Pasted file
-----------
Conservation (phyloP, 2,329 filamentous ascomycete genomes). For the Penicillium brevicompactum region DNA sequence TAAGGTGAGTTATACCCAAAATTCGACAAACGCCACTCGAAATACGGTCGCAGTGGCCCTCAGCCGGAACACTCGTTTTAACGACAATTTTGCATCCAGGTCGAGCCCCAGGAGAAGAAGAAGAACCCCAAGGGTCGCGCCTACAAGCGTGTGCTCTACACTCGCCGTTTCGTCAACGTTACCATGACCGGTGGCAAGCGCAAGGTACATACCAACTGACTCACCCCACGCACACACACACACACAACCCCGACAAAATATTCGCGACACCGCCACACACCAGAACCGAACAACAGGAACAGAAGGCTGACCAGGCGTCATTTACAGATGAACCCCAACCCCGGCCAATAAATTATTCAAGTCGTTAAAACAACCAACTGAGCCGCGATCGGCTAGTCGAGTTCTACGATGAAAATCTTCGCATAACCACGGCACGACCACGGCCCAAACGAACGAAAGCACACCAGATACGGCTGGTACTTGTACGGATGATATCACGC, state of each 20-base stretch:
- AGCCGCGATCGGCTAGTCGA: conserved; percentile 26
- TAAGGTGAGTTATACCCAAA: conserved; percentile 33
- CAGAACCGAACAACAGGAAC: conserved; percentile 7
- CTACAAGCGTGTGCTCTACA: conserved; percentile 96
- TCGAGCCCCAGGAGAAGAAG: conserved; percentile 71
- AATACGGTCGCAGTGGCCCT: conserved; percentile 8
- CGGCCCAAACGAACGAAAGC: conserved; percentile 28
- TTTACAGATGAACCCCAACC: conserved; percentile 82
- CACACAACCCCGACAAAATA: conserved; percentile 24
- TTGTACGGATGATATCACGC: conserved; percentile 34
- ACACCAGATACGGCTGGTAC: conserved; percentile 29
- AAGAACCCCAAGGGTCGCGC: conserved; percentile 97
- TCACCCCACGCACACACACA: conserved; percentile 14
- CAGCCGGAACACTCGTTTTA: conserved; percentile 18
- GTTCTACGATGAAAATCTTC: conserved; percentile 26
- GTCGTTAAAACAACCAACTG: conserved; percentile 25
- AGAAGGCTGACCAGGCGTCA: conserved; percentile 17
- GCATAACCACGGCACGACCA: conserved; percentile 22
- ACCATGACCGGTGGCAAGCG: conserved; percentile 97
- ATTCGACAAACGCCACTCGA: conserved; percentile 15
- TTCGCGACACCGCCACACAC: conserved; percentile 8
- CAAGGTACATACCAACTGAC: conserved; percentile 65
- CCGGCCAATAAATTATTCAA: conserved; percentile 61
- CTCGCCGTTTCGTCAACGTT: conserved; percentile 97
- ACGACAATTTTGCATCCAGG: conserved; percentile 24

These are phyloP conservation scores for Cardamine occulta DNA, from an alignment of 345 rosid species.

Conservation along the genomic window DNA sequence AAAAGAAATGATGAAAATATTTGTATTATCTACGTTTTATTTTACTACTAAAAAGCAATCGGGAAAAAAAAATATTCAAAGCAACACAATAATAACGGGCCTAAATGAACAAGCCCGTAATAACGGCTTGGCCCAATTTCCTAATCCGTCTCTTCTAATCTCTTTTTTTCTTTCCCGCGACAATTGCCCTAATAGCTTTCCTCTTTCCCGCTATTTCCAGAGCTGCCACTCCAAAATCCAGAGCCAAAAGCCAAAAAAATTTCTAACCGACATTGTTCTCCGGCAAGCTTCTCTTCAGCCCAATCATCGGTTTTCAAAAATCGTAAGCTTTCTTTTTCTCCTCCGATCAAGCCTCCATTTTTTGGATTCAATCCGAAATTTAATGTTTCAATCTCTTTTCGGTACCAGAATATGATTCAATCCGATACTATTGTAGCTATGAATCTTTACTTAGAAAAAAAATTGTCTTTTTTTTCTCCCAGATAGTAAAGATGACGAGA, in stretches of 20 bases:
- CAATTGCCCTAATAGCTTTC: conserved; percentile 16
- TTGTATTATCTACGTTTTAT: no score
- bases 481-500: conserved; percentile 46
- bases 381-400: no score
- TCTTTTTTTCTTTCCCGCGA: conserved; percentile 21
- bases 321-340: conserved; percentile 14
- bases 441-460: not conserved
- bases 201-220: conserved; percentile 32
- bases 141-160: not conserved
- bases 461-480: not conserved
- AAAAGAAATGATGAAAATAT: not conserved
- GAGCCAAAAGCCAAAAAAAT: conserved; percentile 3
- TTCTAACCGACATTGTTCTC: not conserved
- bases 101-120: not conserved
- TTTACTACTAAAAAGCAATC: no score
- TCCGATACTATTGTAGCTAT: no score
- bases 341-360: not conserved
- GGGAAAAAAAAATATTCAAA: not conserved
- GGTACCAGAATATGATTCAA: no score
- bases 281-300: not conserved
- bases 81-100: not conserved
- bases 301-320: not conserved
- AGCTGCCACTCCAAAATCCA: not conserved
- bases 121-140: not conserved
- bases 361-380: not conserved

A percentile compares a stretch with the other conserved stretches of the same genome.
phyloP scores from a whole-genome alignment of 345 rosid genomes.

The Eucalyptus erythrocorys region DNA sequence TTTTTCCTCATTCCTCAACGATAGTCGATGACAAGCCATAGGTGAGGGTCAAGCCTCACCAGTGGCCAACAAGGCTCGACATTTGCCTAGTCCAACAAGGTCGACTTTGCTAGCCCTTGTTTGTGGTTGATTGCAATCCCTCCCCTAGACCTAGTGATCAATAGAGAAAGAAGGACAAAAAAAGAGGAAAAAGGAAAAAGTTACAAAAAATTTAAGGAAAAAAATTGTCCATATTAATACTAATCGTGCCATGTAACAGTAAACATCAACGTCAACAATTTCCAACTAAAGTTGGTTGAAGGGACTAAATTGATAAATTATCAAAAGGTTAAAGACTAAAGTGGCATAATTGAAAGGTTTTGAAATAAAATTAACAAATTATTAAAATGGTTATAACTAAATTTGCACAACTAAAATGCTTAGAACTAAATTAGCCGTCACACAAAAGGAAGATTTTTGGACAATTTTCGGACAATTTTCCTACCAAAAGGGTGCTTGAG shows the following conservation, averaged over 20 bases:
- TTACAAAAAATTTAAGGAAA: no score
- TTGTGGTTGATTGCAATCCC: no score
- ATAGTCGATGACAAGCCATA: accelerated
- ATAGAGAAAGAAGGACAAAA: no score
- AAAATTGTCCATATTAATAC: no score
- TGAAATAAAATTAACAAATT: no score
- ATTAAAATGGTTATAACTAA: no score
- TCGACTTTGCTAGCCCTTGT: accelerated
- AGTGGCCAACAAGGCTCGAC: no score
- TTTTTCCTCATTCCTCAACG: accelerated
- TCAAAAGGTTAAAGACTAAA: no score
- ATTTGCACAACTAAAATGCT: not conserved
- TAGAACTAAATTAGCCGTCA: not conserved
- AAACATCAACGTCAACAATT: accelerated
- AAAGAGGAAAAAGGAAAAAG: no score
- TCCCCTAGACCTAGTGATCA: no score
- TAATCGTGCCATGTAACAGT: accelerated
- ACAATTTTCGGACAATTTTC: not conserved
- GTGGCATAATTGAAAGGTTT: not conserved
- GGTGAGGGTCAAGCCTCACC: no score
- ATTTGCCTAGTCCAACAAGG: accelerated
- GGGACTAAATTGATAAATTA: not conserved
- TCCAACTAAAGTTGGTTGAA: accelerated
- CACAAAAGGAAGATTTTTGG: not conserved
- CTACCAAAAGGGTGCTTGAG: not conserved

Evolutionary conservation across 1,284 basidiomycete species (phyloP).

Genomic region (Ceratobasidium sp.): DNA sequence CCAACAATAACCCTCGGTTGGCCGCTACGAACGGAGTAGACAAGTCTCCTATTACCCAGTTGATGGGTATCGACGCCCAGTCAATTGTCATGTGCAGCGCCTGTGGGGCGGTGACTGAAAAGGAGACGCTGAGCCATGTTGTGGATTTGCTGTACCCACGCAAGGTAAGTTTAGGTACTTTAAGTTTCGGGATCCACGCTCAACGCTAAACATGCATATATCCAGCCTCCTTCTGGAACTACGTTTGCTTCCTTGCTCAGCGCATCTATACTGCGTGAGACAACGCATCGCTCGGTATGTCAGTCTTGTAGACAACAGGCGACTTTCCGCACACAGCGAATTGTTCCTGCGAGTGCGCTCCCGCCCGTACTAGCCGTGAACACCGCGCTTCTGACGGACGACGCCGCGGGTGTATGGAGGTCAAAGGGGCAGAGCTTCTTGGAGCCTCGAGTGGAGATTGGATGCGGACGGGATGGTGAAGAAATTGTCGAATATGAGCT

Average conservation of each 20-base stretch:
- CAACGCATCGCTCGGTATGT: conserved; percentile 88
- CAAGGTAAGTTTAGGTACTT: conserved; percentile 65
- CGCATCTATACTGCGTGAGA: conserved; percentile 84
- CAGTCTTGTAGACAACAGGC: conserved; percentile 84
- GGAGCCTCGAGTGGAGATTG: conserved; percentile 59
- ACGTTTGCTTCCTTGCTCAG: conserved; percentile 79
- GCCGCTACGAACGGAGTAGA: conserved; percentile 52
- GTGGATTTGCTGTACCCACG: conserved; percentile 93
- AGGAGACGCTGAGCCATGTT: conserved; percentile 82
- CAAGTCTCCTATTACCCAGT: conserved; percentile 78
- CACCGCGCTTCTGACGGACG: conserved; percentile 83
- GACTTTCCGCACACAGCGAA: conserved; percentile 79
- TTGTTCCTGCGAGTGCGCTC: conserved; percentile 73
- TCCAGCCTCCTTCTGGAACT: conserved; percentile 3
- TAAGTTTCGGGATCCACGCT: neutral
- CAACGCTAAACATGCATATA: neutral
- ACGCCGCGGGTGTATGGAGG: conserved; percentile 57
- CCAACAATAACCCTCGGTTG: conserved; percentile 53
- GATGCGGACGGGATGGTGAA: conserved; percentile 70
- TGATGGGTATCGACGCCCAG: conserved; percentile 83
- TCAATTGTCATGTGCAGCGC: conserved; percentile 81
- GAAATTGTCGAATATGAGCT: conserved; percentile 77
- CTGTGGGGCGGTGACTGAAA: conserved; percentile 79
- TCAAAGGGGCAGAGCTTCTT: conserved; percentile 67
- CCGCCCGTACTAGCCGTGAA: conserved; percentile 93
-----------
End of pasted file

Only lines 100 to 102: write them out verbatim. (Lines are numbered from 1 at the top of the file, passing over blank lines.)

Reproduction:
- CAACGCTAAACATGCATATA: neutral
- ACGCCGCGGGTGTATGGAGG: conserved; percentile 57
- CCAACAATAACCCTCGGTTG: conserved; percentile 53